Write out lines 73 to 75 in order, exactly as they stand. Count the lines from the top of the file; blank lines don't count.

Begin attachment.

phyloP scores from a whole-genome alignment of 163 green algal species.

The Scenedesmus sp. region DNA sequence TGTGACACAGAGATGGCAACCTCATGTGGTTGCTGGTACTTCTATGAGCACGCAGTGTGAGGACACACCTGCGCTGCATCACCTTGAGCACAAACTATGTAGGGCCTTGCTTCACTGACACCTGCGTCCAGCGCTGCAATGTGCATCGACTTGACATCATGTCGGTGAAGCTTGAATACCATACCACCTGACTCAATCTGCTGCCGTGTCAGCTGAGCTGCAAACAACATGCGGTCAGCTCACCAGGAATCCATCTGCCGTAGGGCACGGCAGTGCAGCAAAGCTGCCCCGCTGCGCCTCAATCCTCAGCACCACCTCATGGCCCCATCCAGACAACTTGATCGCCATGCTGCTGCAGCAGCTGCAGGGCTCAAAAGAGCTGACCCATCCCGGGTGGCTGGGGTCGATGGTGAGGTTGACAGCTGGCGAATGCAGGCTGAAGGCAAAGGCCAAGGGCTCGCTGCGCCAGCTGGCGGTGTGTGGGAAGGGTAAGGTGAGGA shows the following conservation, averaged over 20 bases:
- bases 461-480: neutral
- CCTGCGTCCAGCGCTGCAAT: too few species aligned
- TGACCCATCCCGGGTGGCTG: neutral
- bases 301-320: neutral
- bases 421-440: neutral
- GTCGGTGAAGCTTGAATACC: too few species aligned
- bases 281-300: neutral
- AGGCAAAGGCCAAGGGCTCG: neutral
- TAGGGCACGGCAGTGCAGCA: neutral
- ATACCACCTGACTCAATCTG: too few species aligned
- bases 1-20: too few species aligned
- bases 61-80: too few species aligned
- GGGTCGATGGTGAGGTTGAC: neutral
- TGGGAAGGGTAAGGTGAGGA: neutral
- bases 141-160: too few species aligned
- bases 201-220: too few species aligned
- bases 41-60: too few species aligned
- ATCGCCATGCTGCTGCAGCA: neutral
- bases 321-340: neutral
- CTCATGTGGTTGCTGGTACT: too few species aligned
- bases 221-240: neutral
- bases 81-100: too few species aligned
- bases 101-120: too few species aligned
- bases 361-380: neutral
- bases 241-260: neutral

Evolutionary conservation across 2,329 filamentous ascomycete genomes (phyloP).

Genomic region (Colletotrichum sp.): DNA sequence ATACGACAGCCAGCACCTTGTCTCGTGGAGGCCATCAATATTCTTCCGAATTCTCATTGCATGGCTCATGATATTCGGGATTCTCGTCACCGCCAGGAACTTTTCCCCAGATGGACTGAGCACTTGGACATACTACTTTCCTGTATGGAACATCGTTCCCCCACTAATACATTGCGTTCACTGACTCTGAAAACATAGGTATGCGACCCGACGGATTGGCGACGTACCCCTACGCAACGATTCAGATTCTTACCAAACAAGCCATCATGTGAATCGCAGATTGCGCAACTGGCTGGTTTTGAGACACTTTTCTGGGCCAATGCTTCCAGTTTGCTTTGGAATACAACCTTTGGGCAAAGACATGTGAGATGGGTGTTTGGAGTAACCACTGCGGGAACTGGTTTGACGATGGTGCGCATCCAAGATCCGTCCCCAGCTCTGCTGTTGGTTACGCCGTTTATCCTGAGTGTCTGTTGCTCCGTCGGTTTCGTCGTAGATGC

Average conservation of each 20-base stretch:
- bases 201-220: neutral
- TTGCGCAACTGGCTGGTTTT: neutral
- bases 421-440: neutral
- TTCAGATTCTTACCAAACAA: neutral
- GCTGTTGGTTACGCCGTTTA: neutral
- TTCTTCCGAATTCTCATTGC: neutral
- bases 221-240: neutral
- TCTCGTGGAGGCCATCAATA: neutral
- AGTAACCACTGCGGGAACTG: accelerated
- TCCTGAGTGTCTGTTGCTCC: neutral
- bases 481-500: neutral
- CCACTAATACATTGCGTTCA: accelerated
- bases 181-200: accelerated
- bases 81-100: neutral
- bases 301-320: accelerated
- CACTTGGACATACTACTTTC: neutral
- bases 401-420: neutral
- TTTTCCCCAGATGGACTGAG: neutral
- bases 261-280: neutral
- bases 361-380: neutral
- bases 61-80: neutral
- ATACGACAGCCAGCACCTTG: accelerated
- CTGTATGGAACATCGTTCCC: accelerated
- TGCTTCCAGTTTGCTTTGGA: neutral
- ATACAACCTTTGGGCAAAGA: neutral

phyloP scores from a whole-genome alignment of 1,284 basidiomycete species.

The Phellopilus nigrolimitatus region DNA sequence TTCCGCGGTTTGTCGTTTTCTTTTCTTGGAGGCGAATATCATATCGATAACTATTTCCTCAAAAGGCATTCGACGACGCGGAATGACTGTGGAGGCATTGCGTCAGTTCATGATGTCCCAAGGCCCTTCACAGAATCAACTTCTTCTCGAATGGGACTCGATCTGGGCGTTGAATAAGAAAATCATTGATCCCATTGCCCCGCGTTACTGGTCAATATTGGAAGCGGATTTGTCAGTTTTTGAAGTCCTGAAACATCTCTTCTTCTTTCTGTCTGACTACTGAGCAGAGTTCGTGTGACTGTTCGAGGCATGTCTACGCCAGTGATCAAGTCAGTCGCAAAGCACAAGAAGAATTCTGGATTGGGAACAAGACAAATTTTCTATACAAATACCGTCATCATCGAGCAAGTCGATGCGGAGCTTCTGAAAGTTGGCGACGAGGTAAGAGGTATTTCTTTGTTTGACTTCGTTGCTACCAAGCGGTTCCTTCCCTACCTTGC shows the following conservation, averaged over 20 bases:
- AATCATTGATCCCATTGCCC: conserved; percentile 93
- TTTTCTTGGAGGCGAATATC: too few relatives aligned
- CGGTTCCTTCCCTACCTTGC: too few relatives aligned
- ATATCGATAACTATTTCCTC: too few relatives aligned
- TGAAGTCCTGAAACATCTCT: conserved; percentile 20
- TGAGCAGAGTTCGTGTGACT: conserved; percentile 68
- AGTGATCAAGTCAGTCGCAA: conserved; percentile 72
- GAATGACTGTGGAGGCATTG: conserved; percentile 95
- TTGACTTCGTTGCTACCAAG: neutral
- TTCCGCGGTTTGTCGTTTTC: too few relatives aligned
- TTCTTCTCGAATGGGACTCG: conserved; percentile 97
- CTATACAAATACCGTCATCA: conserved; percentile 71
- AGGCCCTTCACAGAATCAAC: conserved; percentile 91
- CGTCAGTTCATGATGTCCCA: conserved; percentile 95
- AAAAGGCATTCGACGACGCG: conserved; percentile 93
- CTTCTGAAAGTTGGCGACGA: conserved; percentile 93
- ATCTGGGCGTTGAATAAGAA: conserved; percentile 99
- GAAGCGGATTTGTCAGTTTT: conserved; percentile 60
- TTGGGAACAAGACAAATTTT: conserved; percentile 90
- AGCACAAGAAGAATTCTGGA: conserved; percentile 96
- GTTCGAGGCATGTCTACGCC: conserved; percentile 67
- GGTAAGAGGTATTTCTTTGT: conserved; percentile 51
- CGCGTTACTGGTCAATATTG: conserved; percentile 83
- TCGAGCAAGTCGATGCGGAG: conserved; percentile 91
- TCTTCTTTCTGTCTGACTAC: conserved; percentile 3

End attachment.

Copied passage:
- CTTCTGAAAGTTGGCGACGA: conserved; percentile 93
- ATCTGGGCGTTGAATAAGAA: conserved; percentile 99
- GAAGCGGATTTGTCAGTTTT: conserved; percentile 60